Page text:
How Do I Make a Tapering Jig?

I just made one, now how do I use it?

Michael Dresdner: In the film “The Mask of Zorro,” the elder Zorro is about to teach his student the art of true swordsmanship, and asks him scornfully “Do you know how to use that thing?” The younger man nods, and answers matter-of-factly “The pointy end goes into the other man.

Taper jigs are a bit like that. The simple answer is that you place the wood you want to taper into the notch of the jig, with one side along the angled side of the jig, and move the wood and jig past the blade. The jig should be set so that it clears the blade and both the bottom and top of the tapered board are the widths you require. Some taper jigs run in table saw tracks; others use the saw’s fence to set the distance of cut. If you have not guessed already, this is the time to cut a lot of scrap wood until you understand the consequences of each different setup. I don’t know what your taper jig looks like, but please make sure that when it is in use, your hands are nowhere near the blade, and the wood being cut is secured in some way.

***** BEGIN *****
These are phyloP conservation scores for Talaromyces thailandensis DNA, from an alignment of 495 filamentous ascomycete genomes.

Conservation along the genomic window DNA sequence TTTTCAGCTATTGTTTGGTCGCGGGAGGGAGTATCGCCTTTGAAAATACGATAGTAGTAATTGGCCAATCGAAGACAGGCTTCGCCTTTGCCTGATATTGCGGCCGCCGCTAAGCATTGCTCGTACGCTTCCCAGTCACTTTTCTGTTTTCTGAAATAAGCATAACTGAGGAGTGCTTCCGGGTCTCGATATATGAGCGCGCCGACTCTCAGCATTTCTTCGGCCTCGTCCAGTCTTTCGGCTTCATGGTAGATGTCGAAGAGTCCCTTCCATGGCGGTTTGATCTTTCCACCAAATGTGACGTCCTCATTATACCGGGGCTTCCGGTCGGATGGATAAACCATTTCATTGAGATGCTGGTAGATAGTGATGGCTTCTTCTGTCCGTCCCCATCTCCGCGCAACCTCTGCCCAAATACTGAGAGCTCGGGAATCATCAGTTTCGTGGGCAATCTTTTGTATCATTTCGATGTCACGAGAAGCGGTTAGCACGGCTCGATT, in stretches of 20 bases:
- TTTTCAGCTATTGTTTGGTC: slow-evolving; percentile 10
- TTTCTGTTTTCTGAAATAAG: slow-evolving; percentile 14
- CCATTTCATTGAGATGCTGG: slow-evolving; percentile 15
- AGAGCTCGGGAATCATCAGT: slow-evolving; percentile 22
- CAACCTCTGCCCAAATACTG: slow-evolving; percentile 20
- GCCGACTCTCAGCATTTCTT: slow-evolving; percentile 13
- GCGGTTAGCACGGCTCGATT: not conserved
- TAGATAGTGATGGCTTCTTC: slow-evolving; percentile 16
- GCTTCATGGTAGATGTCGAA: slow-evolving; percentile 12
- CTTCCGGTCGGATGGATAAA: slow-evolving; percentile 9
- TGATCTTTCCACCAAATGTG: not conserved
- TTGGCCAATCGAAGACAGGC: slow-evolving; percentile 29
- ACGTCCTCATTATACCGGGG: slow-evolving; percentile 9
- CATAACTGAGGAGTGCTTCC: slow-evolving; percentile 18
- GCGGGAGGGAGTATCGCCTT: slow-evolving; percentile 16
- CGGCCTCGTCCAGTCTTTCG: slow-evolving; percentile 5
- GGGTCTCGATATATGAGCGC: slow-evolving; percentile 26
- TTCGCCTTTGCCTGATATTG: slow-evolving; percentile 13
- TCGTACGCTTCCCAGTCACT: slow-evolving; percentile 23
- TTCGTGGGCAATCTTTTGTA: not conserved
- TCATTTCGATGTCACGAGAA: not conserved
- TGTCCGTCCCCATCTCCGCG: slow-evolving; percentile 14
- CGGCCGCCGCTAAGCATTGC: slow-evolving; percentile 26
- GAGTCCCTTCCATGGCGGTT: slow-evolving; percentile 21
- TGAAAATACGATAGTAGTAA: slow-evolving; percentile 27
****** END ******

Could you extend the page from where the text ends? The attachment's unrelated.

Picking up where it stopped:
Rob Johnstone: I just love your question, because it is such a familiar situation to me. I’ve just bought (or made or was given) a widget, and now I have to figure out how to use it. And Michael’s answer is very practical. In fact, I would even go so far as to recommend that you put the jig on your saw with the blade fully lowered and make a few passes just to see how the geometry of your system works. Sometimes it can be just a bit counterintuitive.

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